The Beige Flag of Neutrality

If the summer of 2015 has a motif, it is apparently leadership, or the lack thereof. Labour’s leadership campaign tediously malingers. It’s already clear that the candidates don’t yet inspire any great enthusiasm from the British public. Andy Burnham presents himself as being a world apart from the elite, but his career has been solely in politics: there’s […]

The Bittersweet Hereafter

Election Day always makes me think of my grandfather. Had he lived to see this one, he would have been 104 years old; however, I doubt advanced age would have deterred him from going to the polls. I can see him in my imagination: his sparse white hair and twinkling eyes, wearing a neatly pressed […]

A Most Malignant Gathering

Prior to his ascent to the throne, the Roman Emperor Claudius was continually underestimated. He had a club foot, a stammer, was prone to nervous fits and was frequently ill; many of his contemporaries dismissed him as a buffoon, maligned and deformed by nature. The causes of his indisposition are unclear: historians have suggested that […]

Farewell, Summer

Autumn usually sneaks in via the back door. Its shadows lengthen on the staircase, and they take ever longer to be dispersed by the dawn. Summer’s glories fade away: the blooms on the clematis fade and die, the trees begin to change colour, shifting subtly from green to green accentuated with a touch of yellow. […]

The Bottomless Man

We all give off false impressions. The man who seems crass may be trying to protect a sensitive side. A person who appears to be overly ambitious may actually be very fearful. The strong are often weak, the commanding are sometimes morbidly uncertain, the happy are frequently morose. Human society is based on an amalgam […]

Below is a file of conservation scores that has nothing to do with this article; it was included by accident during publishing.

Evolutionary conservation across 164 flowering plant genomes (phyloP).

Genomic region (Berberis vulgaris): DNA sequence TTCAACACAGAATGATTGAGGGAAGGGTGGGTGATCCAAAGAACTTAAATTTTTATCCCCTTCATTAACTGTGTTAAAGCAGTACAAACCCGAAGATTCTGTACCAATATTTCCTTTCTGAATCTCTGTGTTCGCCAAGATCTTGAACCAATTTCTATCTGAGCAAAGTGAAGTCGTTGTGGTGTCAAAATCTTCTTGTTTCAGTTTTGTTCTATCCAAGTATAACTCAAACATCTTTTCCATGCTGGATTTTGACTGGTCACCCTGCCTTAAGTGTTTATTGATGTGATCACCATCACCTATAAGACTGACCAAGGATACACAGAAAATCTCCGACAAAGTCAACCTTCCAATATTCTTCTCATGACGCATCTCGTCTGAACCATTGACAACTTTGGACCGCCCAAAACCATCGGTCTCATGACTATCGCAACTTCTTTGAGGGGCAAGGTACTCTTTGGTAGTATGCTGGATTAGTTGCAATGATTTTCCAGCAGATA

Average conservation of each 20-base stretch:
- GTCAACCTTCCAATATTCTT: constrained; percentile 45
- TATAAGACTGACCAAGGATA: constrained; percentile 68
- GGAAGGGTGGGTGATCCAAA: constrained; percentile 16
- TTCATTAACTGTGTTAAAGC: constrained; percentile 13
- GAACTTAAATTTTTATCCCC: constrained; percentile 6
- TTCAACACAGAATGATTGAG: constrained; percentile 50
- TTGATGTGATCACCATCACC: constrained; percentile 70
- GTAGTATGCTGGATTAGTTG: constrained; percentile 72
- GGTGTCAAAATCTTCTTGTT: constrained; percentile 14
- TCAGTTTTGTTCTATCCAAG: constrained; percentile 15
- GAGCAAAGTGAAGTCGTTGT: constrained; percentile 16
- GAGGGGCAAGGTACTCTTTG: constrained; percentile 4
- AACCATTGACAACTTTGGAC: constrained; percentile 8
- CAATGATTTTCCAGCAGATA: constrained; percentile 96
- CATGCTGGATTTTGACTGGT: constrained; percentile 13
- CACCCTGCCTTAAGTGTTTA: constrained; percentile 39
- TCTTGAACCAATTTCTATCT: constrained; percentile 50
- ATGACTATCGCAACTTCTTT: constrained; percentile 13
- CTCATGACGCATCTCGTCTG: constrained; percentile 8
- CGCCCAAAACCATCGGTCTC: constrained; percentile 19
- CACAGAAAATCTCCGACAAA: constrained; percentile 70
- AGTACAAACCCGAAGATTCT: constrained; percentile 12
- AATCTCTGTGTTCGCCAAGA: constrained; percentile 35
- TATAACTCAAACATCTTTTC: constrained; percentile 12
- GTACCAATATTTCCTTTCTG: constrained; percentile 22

A Walk in Bradford

There is a path that runs in parallel to the playing fields of St. Clare’s Catholic School in Fagley, Bradford. Along its sides grow thistles and nettles and every type of suburban wild flower. Walk down from the path’s entrance on Moorside Road, avoid the prickles and stinging leaves, and ignore the bark of loud, […]

In Praise of the London Olympics

Every Olympics contains elements of both triumph and disaster. The 1972 Olympics in Munich were notable for both a terrible terrorist incident involving the Israeli weightlifting team and Mark Spitz’s accumulation of seven gold medals, a feat not surpassed for over 30 years. The 1976 Olympics in Montreal are remembered both for Bruce Jenner’s world […]

The Summer of Uncertainty

At long last, the bunting is coming down. As I walked through the darkened Accounts department of my company this morning, I saw that the last vestiges of visible patriotic fervour were to be found in the scant remains of a chocolate bar whose wrapper was emblazoned with a Union Flag. The Queen has retreated […]

Taxi for Warsi

I wish Sir Clement Freud were still alive and serving as the Liberal MP for the Isle of Ely or North East Cambridgeshire (for purely stylistic reasons, I prefer the “Isle of Ely” as a constituency name). I’d like also that he was in a position to speak up about the latest expenses scandal which […]

Review: The Eurovision Song Contest, Baku, Azerbaijan, May 26, 2012

I don’t remember the first time I saw the Eurovision song contest; I presume it was not long after I moved to Britain. I do recall being appalled: bad, tuneless song followed bad, tuneless song. Worse, the performers were often off key, as if they hadn’t sufficiently rehearsed or were tone deaf. What on earth […]

Me And My Blog

Picture of meI'm a Doctor of Creative Writing, a fiancée, a son, a brother, an uncle, a published novelist, a technologist, a student, and still an amateur in much else.

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